Dr. Talia Levanon, Director of the Israel Trauma Coalition (ITC), which mobilizes over 40 organizations worldwide to prepare for and respond to catastrophes as well as in between crises, met with Federation donors in Los Angeles recently to share insights about her work and to thank them for their generous support. Based in Jerusalem, the ITC has established internationally recognized protocols for responding to emergencies. Some of its headline-making work was demonstrated here in the U.S. after Hurricanes Katrina and Sandy and the Boston Marathon bombing. The visit was particularly timely given the current events in Israel.
Our Federation’s Caring for Jews in Need strategic initiative has supported the ITC’s unique direction, leading the global community in training first responders of populations living in constant crisis, and enabled the ITC to expand services in northern Israel. By focusing on the acute phase of catastrophic events and therapeutic outcomes as well, this ITC shift is resulting in long-term intervention with caregivers and responders and not just victims of tragedies. Said Dr. Levanon, “The L.A. Federation was one of the first communities to recognize the importance of providing training and services between occurring emergencies. Our model is one of resilience, relying on the strength of the people in a given community. We invest in human infrastructure.”
The ITC’s extensive experience in the distressed Gaza region of Israel has provided a wealth of learning regarding working with exposed, high risk communities. Dr. Levanon reported that the ITC’s work in 30 cities in Israel comprising populations each with its own set of customs and norms has led to increased understanding and effectiveness in strengthening communities. The Bedouin and Druze communities, for example, do not typically comply with safety directives issued by Home Front Command. In working with the imams, or spiritual leaders, the ITC has made significant strides in understanding the sensitivities of these communities and ultimately persuading them to close the marketplace during times of conflict.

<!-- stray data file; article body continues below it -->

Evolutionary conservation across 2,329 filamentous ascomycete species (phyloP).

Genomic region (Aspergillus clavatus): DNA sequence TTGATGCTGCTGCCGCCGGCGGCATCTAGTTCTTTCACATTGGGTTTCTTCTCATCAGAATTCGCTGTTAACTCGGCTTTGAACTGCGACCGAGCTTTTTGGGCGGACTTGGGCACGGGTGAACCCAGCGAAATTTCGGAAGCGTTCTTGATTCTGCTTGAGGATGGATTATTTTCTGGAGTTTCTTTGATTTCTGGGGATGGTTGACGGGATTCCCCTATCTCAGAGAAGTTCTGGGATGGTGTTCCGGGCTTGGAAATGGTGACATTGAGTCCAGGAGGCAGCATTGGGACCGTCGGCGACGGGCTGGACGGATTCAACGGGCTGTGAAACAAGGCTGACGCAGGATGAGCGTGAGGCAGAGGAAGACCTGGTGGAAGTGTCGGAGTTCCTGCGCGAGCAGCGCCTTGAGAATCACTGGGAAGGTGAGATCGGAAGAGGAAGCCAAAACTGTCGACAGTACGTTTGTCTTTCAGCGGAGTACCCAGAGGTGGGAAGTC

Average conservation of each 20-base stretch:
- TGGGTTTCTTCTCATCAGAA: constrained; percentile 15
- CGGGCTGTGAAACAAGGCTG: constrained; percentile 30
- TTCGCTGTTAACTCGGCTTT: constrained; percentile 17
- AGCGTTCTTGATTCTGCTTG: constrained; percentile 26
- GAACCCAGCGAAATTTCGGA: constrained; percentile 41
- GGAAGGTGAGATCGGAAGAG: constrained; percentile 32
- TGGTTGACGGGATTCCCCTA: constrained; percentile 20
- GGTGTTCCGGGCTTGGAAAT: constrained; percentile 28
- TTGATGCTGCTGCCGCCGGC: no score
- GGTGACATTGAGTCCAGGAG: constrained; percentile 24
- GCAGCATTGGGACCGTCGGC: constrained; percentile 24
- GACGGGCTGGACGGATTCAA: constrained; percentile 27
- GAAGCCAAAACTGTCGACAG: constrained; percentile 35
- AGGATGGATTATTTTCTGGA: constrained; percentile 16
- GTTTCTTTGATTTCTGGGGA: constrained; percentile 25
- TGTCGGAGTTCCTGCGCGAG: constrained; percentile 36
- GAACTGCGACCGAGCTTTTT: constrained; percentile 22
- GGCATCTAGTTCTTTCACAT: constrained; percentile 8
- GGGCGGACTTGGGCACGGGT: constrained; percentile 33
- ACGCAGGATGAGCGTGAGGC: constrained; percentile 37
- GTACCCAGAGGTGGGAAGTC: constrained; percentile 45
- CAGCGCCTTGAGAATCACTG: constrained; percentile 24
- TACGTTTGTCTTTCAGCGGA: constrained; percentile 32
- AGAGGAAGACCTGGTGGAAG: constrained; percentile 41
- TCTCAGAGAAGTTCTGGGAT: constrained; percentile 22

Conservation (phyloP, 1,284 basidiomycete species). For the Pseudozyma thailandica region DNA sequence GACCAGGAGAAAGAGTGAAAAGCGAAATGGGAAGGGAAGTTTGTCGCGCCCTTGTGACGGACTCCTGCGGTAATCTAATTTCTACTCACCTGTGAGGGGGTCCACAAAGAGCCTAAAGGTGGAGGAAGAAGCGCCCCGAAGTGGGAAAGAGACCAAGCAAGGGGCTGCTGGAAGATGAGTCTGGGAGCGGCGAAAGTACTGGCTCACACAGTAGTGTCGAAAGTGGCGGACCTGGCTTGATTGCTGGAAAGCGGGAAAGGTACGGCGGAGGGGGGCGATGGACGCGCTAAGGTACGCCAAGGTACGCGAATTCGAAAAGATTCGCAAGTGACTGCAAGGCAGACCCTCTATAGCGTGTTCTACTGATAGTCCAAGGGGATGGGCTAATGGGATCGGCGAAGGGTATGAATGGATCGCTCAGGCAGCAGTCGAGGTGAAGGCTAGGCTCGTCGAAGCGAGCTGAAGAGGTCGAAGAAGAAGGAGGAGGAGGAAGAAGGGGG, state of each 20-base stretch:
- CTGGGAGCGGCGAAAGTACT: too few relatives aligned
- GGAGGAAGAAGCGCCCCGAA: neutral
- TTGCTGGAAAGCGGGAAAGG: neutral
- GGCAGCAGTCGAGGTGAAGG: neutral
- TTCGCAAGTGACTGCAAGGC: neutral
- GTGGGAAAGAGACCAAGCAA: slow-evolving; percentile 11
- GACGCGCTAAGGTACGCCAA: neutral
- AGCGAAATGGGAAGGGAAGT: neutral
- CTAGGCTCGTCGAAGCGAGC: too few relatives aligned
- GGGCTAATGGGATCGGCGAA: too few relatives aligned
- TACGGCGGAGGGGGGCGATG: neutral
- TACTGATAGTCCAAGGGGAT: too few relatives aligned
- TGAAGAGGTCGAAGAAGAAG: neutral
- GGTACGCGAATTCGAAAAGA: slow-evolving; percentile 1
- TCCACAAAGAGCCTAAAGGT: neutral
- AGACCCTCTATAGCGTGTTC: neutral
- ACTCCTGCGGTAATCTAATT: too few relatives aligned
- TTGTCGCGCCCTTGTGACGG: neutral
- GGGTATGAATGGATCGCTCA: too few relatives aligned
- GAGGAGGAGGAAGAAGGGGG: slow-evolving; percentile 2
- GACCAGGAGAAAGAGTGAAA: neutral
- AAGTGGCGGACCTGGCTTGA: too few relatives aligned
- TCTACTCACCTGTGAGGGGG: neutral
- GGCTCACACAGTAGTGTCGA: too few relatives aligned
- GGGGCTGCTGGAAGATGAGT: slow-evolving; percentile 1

Situational hospital training by the ITC has included pre and post chemical weapons usage and earthquake recovery. In addition to the U.S. and Israel, the organization’s impact has been felt in Canada, Chechnya, Haiti, Japan, Sri Lanka, Syria, Turkey, Ukraine and in many other countries. In the Philippines, our Federation allocated funds which enabled the ITC to participate in a scoping mission and work with local education, health and welfare ministries to create infrastructure and a cadre of trained professionals and volunteers.
While here in L.A., Dr. Levanon met with Federation donors in the Conejo, as well as with members of the Federation’s Caring for Jews in Need strategic initiative and leaders from the City of Los Angeles. Said Lynette Brown, who Chairs the Caring For Jews in Need strategic initiatives along with her husband, Derek Brown, “It’s wonderful to play a role in all this great work and its far-reaching impact. We want more philanthropic, caring Jews of Los Angeles to know about the excellent work of Dr. Levanon and the ITC and the miracles they are making happen every day across the globe. As we speak, the ITC is organizing its networks to deal with the current crisis of rockets raining down on Israel, and because of their expertise, professional staff and volunteers are poised to deal with the ensuing trauma and terror.”
For more information on the Federation’s partnership with ITC or our Caring For Jews in Need strategic initiative, please contact Lori Klein, Senior Vice President, Caring for Jews in Need at LKlein@JewishLA.org or (323) 761-8165.